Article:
He also told this parable to some who trusted in themselves that they were righteous and regarded others with contempt.
Being the son of a pharmacist, I was spared a number of visits to the doctor in that Dad could share my physical problem with the doctor by telephone and he could prescribe something for me. There were three liquid medicines in the cabinet ready to cure what ailed me. One was a dark red, another was emerald green and the last one was a pale lime green. They tasted yucky, but they were medical solutions to resolve three childhood illnesses. I did not like them, but they were good for me. Thank goodness, while these were bad, I understand castor oil and paregoric of a previous generation were worse!
This parable is found only in the Gospel of Luke. At times I feel troubled by this parable because as a pastor I am identified with the “religious establishment” that included the Pharisees. While I may not give voice to being like the Pharisee, who gave thanks to God that he was not like other people – thieves, rogues, adulterers and tax collectors, I, on occasion, have had such thoughts. I also try not to parade the good things I have done.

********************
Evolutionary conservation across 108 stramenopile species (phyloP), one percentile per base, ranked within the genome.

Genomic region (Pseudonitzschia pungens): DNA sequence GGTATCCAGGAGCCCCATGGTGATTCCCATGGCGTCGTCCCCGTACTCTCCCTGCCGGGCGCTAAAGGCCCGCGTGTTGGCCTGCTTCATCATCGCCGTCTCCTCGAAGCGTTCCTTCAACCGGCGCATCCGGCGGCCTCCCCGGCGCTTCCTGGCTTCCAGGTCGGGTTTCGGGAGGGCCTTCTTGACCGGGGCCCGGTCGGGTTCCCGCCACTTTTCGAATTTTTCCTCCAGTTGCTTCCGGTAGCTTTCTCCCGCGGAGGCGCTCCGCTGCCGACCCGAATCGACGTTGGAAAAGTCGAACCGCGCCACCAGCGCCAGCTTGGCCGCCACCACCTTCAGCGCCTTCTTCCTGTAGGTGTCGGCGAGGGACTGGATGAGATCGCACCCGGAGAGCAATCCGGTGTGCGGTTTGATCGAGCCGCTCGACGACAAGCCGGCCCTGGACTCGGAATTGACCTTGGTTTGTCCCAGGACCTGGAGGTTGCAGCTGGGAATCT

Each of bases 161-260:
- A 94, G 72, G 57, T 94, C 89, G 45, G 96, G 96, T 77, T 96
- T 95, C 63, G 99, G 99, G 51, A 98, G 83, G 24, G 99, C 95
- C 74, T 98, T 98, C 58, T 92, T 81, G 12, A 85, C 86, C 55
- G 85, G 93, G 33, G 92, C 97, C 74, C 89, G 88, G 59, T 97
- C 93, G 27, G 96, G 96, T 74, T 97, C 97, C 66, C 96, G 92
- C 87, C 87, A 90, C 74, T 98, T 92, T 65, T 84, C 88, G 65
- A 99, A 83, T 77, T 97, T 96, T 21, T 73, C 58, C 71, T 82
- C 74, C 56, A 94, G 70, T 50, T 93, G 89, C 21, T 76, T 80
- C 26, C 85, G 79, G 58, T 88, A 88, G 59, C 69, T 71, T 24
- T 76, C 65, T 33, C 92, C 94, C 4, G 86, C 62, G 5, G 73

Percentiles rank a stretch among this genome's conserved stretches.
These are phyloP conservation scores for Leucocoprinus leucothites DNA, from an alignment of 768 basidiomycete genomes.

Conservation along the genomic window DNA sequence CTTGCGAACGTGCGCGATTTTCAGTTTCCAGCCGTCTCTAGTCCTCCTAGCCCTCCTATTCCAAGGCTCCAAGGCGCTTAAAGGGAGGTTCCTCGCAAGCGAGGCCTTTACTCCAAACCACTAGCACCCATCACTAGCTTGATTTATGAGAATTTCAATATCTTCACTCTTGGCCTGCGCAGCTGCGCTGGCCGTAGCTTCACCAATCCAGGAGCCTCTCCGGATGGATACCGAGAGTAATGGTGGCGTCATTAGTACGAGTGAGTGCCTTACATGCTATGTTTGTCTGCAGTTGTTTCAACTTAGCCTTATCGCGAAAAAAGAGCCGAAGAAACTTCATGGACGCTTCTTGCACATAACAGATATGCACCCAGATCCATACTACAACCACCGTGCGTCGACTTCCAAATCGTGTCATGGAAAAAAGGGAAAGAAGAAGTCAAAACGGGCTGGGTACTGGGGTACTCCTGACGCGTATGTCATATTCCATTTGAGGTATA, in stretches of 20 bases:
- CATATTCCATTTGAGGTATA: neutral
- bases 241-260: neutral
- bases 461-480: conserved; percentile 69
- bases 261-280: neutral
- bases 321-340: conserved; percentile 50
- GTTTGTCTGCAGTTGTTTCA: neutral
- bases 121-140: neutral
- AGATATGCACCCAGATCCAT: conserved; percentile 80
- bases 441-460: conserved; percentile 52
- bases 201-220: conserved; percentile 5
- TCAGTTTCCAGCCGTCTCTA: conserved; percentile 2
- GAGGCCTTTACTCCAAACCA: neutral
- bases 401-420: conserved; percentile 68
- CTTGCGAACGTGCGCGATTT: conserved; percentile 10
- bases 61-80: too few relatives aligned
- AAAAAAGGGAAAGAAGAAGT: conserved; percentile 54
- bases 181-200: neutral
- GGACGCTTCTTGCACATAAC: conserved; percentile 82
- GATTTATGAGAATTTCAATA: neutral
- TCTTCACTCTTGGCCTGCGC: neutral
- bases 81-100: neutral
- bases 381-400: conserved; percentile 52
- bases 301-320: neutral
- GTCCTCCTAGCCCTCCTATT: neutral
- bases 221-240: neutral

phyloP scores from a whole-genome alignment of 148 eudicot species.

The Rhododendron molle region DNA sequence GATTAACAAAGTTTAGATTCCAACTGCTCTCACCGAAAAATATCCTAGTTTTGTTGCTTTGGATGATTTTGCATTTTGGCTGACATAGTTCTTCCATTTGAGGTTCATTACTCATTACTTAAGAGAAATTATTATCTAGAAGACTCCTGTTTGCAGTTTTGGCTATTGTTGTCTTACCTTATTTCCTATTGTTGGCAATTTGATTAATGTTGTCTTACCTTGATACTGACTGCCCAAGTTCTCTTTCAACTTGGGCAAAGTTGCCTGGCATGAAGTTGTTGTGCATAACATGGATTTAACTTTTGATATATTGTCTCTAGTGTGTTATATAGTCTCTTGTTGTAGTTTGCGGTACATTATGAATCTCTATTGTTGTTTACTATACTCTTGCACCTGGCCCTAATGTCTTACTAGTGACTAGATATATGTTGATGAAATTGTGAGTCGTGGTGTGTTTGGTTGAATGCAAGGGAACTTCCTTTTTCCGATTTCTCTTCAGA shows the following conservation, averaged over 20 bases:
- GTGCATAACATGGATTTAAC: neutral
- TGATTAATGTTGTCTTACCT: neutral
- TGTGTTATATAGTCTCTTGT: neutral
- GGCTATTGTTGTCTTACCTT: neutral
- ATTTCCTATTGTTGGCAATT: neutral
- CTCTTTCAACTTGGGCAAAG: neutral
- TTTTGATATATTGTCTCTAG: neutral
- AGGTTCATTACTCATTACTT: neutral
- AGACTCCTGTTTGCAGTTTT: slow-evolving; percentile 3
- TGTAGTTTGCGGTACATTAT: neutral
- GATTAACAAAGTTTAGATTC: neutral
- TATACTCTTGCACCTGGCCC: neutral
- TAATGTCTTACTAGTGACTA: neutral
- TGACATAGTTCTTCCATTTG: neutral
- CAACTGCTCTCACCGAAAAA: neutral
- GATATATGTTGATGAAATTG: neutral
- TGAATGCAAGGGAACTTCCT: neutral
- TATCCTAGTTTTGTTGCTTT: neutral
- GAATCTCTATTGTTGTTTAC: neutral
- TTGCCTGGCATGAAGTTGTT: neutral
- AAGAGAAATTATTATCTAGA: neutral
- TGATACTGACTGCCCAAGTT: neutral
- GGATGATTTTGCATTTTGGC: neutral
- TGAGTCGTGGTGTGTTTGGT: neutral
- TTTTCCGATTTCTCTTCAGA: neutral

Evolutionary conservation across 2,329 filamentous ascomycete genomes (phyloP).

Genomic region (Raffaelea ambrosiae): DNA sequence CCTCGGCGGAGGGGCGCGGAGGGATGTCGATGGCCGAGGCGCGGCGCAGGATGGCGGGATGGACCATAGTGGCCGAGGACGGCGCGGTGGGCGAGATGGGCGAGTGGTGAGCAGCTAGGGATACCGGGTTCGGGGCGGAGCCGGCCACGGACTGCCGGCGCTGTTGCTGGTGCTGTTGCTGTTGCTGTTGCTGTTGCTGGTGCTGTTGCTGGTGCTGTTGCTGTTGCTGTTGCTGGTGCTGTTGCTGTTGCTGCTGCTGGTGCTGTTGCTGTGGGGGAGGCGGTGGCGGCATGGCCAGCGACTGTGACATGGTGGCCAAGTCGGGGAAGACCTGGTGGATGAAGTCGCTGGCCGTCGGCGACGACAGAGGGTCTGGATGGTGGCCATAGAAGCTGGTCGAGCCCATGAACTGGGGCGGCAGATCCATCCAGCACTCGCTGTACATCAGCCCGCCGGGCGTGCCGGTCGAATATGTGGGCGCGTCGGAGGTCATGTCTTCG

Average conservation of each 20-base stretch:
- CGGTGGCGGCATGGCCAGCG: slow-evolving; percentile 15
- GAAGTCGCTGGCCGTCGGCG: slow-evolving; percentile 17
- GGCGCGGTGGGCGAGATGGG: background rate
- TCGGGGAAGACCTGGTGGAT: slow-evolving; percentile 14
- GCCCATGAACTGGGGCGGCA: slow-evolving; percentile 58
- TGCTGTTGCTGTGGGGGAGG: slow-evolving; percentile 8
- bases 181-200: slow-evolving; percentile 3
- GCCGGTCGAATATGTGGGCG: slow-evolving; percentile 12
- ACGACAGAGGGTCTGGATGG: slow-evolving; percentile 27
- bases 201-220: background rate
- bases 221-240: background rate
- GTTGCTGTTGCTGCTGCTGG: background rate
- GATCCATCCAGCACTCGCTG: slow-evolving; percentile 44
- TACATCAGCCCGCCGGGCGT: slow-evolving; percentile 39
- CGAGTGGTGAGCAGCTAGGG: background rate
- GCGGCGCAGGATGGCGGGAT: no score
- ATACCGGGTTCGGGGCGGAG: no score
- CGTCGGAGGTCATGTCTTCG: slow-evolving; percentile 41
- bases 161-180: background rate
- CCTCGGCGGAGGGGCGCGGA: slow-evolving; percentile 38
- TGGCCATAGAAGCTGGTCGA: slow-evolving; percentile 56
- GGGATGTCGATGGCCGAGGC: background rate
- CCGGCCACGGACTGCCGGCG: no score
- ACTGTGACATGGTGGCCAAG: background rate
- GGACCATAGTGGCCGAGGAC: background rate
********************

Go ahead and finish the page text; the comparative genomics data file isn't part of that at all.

At other times I feel encouraged by the parable because I know where I rightly belong … in the corner, not lifting up my eyes, pounding on my chest and asking God to be merciful to me, a sinner. As with the Parable of the Prodigal Son, we often see traits of the Prodigal Son and the Elder Brother in each one of us. I think there is a measure of the Pharisee and the repentant tax collector in each one of us too! Perhaps in assessing our situation, we determine “what medicine” we need to take. While it may leave a bad taste in our mouths, it may also be just what the doctor ordered. That bad tasting medicine may be just what we need to restore good health.
Heavenly Father, we do not want to be like the Pharisee, who considered himself better than others and who boasted about his good works! Help us to recognize our kinship to the tax collector so that our prayer is: “God, be merciful to me, a sinner.” Thank You, Lord, for teaching us powerful lessons through simple parables. In Christ’s name, we pray. Amen.